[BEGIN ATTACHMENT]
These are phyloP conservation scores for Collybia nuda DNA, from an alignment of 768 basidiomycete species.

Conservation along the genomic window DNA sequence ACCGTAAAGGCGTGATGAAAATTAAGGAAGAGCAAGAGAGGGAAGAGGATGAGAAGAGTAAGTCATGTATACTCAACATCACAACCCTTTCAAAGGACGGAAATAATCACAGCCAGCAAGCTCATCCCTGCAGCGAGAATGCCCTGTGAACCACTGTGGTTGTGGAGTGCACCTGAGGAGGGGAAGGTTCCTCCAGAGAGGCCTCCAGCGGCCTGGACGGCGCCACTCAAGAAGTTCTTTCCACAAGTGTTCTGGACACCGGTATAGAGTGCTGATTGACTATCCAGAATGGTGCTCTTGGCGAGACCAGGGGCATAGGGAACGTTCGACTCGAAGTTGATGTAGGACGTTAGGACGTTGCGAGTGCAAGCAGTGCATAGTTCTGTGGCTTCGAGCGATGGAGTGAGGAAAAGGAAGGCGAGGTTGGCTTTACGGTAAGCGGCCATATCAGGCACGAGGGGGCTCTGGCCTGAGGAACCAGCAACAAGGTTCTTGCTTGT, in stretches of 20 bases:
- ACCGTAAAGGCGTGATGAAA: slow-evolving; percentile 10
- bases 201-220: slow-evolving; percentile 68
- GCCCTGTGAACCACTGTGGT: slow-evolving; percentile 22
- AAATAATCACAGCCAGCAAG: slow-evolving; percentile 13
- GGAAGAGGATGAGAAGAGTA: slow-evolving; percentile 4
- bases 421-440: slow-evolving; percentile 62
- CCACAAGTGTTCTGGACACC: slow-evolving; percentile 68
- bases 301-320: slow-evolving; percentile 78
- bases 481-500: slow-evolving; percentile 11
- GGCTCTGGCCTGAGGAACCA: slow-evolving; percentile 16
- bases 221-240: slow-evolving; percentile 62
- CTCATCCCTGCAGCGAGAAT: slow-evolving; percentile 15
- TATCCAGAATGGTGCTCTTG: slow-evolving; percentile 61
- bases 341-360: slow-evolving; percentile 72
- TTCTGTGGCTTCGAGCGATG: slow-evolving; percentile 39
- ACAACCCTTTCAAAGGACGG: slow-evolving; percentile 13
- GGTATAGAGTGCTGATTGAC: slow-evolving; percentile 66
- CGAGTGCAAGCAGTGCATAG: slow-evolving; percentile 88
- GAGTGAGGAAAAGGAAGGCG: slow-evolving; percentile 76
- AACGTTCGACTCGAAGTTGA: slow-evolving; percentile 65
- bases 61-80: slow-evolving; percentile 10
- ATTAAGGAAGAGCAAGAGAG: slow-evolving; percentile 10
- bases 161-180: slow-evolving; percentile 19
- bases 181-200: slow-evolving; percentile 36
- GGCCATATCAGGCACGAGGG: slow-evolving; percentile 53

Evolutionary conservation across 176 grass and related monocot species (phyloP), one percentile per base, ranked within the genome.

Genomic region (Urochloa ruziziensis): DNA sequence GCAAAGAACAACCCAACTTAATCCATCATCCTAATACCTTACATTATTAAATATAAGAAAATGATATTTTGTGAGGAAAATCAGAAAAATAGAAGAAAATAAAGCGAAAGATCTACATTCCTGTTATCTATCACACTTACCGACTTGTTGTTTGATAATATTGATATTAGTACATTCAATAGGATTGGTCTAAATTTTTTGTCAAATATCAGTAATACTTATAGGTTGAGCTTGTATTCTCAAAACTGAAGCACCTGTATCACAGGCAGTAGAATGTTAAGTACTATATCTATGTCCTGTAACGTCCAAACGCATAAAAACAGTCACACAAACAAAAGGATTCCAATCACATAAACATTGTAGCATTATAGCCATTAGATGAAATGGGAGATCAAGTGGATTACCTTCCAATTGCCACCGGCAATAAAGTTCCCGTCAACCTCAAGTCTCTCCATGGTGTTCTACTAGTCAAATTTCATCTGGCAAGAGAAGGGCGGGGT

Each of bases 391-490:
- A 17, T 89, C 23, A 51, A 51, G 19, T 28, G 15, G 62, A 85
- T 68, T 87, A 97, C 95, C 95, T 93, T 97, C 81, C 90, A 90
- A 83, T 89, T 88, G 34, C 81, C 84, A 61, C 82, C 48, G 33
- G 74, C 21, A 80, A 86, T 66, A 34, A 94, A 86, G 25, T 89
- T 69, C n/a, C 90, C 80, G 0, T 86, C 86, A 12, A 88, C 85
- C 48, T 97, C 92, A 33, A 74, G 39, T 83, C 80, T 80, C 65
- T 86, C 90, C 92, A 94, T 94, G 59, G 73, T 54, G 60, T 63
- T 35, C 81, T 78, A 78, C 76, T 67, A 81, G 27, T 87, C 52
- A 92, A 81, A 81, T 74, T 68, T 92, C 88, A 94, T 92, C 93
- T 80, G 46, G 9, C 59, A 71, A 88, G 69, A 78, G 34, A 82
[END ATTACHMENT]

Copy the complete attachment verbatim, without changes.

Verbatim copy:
These are phyloP conservation scores for Collybia nuda DNA, from an alignment of 768 basidiomycete species.

Conservation along the genomic window DNA sequence ACCGTAAAGGCGTGATGAAAATTAAGGAAGAGCAAGAGAGGGAAGAGGATGAGAAGAGTAAGTCATGTATACTCAACATCACAACCCTTTCAAAGGACGGAAATAATCACAGCCAGCAAGCTCATCCCTGCAGCGAGAATGCCCTGTGAACCACTGTGGTTGTGGAGTGCACCTGAGGAGGGGAAGGTTCCTCCAGAGAGGCCTCCAGCGGCCTGGACGGCGCCACTCAAGAAGTTCTTTCCACAAGTGTTCTGGACACCGGTATAGAGTGCTGATTGACTATCCAGAATGGTGCTCTTGGCGAGACCAGGGGCATAGGGAACGTTCGACTCGAAGTTGATGTAGGACGTTAGGACGTTGCGAGTGCAAGCAGTGCATAGTTCTGTGGCTTCGAGCGATGGAGTGAGGAAAAGGAAGGCGAGGTTGGCTTTACGGTAAGCGGCCATATCAGGCACGAGGGGGCTCTGGCCTGAGGAACCAGCAACAAGGTTCTTGCTTGT, in stretches of 20 bases:
- ACCGTAAAGGCGTGATGAAA: slow-evolving; percentile 10
- bases 201-220: slow-evolving; percentile 68
- GCCCTGTGAACCACTGTGGT: slow-evolving; percentile 22
- AAATAATCACAGCCAGCAAG: slow-evolving; percentile 13
- GGAAGAGGATGAGAAGAGTA: slow-evolving; percentile 4
- bases 421-440: slow-evolving; percentile 62
- CCACAAGTGTTCTGGACACC: slow-evolving; percentile 68
- bases 301-320: slow-evolving; percentile 78
- bases 481-500: slow-evolving; percentile 11
- GGCTCTGGCCTGAGGAACCA: slow-evolving; percentile 16
- bases 221-240: slow-evolving; percentile 62
- CTCATCCCTGCAGCGAGAAT: slow-evolving; percentile 15
- TATCCAGAATGGTGCTCTTG: slow-evolving; percentile 61
- bases 341-360: slow-evolving; percentile 72
- TTCTGTGGCTTCGAGCGATG: slow-evolving; percentile 39
- ACAACCCTTTCAAAGGACGG: slow-evolving; percentile 13
- GGTATAGAGTGCTGATTGAC: slow-evolving; percentile 66
- CGAGTGCAAGCAGTGCATAG: slow-evolving; percentile 88
- GAGTGAGGAAAAGGAAGGCG: slow-evolving; percentile 76
- AACGTTCGACTCGAAGTTGA: slow-evolving; percentile 65
- bases 61-80: slow-evolving; percentile 10
- ATTAAGGAAGAGCAAGAGAG: slow-evolving; percentile 10
- bases 161-180: slow-evolving; percentile 19
- bases 181-200: slow-evolving; percentile 36
- GGCCATATCAGGCACGAGGG: slow-evolving; percentile 53

Evolutionary conservation across 176 grass and related monocot species (phyloP), one percentile per base, ranked within the genome.

Genomic region (Urochloa ruziziensis): DNA sequence GCAAAGAACAACCCAACTTAATCCATCATCCTAATACCTTACATTATTAAATATAAGAAAATGATATTTTGTGAGGAAAATCAGAAAAATAGAAGAAAATAAAGCGAAAGATCTACATTCCTGTTATCTATCACACTTACCGACTTGTTGTTTGATAATATTGATATTAGTACATTCAATAGGATTGGTCTAAATTTTTTGTCAAATATCAGTAATACTTATAGGTTGAGCTTGTATTCTCAAAACTGAAGCACCTGTATCACAGGCAGTAGAATGTTAAGTACTATATCTATGTCCTGTAACGTCCAAACGCATAAAAACAGTCACACAAACAAAAGGATTCCAATCACATAAACATTGTAGCATTATAGCCATTAGATGAAATGGGAGATCAAGTGGATTACCTTCCAATTGCCACCGGCAATAAAGTTCCCGTCAACCTCAAGTCTCTCCATGGTGTTCTACTAGTCAAATTTCATCTGGCAAGAGAAGGGCGGGGT

Each of bases 391-490:
- A 17, T 89, C 23, A 51, A 51, G 19, T 28, G 15, G 62, A 85
- T 68, T 87, A 97, C 95, C 95, T 93, T 97, C 81, C 90, A 90
- A 83, T 89, T 88, G 34, C 81, C 84, A 61, C 82, C 48, G 33
- G 74, C 21, A 80, A 86, T 66, A 34, A 94, A 86, G 25, T 89
- T 69, C n/a, C 90, C 80, G 0, T 86, C 86, A 12, A 88, C 85
- C 48, T 97, C 92, A 33, A 74, G 39, T 83, C 80, T 80, C 65
- T 86, C 90, C 92, A 94, T 94, G 59, G 73, T 54, G 60, T 63
- T 35, C 81, T 78, A 78, C 76, T 67, A 81, G 27, T 87, C 52
- A 92, A 81, A 81, T 74, T 68, T 92, C 88, A 94, T 92, C 93
- T 80, G 46, G 9, C 59, A 71, A 88, G 69, A 78, G 34, A 82